With the economy growing at a robust pace, employment opportunities are multiplying, particularly in the rural sector, with companies focusing on the untapped potential there.Mint presents a fortnightly column on the prospects in the sector.
I have changed my job twice in the last year in the retail sector. I now have another offer from a bank. Is it okay to avail any good opportunity that comes my way? Can frequent job-hopping have a negative impact?
The talent crunch in retail, banking and a few other sectors has put pressure on organizations to employ in large numbers. In this process they sometimes ignore the critical screening parameters, one of them being duration of stay in previous organizations. Some employees are encashing on this opportunity, benefitting disproportionate high on designations and compensations. Today, there is a perception that this section of employees are good at interview calls and making promises, but are on the verge of quitting by the time their performance is up for appraisal. The current demand-supply gap may not continue for long and as the pressure on recruitments decreases, employers are unlikely to hire people who have changed jobs too often. Hence, it appears that you need to concentrate on your present job and focus on results so that your performance can be reflected in your CV when you try for a befitting position a few years from now.
I am a postgraduate in management from National Institute of Agricultural Extension Management (MANAGE) with three years’ work experience in a bank in Mumbai. I quit my job six months back with the intention of taking up a suitable job in Delhi. I have not been able to find a suitable job yet inspite of the fact that agribusiness sector is witnessing a boom.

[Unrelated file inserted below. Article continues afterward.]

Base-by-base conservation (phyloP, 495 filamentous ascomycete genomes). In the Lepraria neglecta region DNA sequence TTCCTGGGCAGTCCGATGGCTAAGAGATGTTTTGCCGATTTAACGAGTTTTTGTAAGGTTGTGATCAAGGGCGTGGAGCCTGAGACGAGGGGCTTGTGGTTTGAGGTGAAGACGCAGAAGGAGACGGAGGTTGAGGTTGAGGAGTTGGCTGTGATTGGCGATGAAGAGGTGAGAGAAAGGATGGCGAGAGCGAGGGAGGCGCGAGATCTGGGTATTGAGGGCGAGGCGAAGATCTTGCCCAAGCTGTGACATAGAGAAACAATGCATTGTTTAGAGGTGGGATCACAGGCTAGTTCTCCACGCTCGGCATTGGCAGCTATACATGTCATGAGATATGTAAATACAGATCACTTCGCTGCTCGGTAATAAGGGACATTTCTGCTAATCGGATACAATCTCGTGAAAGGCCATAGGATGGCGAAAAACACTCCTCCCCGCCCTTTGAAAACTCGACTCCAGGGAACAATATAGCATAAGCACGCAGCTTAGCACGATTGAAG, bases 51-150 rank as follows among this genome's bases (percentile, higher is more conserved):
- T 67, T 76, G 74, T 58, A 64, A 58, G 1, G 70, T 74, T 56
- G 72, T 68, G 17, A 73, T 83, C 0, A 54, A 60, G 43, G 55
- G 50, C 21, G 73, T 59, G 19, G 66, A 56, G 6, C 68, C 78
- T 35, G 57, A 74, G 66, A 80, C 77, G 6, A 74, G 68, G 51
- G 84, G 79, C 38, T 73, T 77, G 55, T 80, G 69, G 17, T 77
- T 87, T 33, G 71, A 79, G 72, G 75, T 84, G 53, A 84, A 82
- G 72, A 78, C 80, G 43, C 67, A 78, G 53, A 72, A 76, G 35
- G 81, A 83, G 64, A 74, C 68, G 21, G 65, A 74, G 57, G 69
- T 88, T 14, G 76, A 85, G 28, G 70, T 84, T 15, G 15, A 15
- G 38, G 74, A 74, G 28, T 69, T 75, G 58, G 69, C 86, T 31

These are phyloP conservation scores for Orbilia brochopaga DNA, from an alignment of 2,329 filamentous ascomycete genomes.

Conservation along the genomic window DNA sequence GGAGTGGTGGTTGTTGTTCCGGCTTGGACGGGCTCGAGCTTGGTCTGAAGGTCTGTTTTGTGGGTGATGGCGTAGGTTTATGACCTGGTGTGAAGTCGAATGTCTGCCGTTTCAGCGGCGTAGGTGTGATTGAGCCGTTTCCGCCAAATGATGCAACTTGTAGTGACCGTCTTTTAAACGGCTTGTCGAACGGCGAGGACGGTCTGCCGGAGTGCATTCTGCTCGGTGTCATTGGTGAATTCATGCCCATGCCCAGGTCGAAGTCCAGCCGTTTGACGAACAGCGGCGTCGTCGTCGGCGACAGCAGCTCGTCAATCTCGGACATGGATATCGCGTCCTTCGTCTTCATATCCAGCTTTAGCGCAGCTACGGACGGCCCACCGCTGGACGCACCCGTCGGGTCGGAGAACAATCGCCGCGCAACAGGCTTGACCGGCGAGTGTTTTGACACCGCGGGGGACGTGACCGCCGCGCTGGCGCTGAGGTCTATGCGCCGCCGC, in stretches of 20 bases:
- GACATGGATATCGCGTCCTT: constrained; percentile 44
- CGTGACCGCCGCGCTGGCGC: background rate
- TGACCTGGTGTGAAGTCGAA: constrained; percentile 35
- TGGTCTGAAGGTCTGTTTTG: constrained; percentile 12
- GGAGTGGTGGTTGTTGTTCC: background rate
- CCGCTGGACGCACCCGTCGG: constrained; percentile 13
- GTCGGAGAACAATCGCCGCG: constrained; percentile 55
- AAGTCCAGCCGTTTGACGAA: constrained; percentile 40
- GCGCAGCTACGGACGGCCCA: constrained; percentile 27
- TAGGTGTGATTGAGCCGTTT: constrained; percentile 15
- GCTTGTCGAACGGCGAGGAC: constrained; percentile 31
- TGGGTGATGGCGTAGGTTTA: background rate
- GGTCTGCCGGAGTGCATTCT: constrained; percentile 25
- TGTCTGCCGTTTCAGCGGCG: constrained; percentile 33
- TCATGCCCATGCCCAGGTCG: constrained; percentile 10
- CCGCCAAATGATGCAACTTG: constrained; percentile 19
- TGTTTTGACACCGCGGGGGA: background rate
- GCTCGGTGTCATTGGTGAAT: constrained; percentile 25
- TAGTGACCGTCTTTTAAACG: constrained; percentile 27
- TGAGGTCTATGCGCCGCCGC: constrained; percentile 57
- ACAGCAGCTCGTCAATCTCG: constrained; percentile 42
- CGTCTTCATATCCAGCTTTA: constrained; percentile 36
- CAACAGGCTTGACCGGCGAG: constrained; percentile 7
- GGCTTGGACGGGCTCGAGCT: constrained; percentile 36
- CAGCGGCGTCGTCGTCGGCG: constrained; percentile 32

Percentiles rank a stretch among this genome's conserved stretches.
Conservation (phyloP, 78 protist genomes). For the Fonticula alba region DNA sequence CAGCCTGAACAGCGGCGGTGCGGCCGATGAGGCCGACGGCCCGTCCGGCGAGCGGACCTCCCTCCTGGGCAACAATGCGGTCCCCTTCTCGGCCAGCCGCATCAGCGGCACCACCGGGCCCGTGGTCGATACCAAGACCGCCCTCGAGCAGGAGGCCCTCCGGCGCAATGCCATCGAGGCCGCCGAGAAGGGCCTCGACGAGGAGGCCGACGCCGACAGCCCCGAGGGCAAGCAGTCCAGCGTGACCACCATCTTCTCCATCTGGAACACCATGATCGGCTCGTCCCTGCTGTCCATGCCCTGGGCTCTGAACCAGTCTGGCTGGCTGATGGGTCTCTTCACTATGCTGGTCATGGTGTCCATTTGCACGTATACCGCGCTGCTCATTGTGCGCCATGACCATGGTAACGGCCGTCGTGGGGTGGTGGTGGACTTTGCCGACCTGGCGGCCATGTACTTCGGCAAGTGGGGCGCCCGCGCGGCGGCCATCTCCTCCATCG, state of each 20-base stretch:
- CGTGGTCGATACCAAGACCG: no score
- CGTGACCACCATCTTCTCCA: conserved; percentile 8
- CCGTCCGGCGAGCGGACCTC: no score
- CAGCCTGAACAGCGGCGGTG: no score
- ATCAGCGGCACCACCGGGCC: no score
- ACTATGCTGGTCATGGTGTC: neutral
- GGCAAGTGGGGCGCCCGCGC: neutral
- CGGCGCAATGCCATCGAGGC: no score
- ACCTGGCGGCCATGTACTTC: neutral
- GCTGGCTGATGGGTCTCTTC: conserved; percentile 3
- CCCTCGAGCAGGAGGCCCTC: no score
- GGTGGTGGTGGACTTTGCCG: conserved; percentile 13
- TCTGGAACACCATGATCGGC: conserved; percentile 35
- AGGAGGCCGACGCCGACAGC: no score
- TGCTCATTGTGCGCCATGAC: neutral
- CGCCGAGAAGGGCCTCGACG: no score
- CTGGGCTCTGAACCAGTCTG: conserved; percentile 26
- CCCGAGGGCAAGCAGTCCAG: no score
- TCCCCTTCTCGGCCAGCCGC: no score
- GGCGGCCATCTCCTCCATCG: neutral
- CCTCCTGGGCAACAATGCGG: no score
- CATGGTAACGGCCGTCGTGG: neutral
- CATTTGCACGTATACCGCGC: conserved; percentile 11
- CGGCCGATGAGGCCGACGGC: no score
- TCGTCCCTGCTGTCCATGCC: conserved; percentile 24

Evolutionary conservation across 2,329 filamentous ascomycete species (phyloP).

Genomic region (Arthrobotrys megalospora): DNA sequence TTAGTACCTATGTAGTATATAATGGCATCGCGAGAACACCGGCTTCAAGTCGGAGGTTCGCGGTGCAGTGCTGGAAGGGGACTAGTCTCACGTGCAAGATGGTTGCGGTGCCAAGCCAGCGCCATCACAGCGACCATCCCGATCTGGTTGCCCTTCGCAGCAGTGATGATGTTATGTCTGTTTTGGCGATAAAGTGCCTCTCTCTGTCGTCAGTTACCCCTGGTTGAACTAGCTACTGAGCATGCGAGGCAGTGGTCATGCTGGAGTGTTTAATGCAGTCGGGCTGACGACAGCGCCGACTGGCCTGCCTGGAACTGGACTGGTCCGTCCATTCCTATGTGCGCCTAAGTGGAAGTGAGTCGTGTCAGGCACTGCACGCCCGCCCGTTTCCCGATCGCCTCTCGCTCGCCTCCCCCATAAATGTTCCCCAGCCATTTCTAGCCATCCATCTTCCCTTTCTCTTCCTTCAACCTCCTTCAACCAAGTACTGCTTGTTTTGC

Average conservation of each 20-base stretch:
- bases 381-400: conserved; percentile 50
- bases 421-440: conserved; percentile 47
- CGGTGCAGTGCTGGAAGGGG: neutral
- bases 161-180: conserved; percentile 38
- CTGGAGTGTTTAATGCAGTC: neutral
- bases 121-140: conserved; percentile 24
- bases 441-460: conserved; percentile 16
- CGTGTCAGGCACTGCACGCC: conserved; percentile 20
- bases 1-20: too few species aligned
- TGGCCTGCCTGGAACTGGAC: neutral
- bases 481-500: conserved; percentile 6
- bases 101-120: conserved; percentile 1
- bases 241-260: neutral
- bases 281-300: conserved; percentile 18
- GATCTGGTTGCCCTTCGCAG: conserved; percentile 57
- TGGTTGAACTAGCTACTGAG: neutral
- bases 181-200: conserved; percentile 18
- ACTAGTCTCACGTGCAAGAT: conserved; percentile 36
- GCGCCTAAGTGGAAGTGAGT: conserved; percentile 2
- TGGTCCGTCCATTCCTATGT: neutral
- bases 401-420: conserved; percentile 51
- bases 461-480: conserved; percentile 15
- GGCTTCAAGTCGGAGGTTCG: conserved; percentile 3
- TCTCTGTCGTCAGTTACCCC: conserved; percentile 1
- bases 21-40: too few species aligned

As a thumb rule, you should not resign from a job unless another appointment letter is in your hand. Some times, employees who are otherwise chased by many organizations are unable to get a single offer once they remain jobless for a short period. Most prospective employers assume that such a situation arises only if your ex-employer has asked you to quit. In order to counter this situation, you may proactively mention the reason for quitting your last job and volunteer to offer references of your past employer. Secondly, you need to make a list of all prospective employers, find out the contact details of the chief of human resources and approach him/her in person to discuss your candidature. Lastly, you may like to accept almost any assignment that comes your way, irrespective of the designation and salary. Once into a job, you can always make an effort to move to a better one. A mix of patience, strategy and willingness to accept a comparatively low-paying job for sometime can certainly help you come out from a temporary difficult phase. Your good education and work experience should help you bounce back within a few weeks to a few months.
I completed my MBA from IIM Ahmedabad and worked for three years with a renowned agri-inputs company. I then accepted a lucrative offer in Nigeria but am highly unsatisfied here. I now have an offer from a large-sized Indian firm for a senior position. However, the salary offered is the same as that of my last job with the Indian company. What should I do?
Looking at the basics, to move up the career ladder, performance is a pre-requisite. Also, performance does not come by unless the assignment is of interest and one develops a passion for delivering results. Such a situation looks unlikely in your present job. You may consider yourself lucky for having got an offer from a good company and at a senior level. Once you are able to protect your seniority, salary corrections can always happen in later years. Considering your length of work experience and age, there is no need to stay on in an uncomfortable assignment.
The current option appears good enough without too many compromises. Hence, you may like to ignore the compensation part and undertake an assignment of your liking at your preferred location.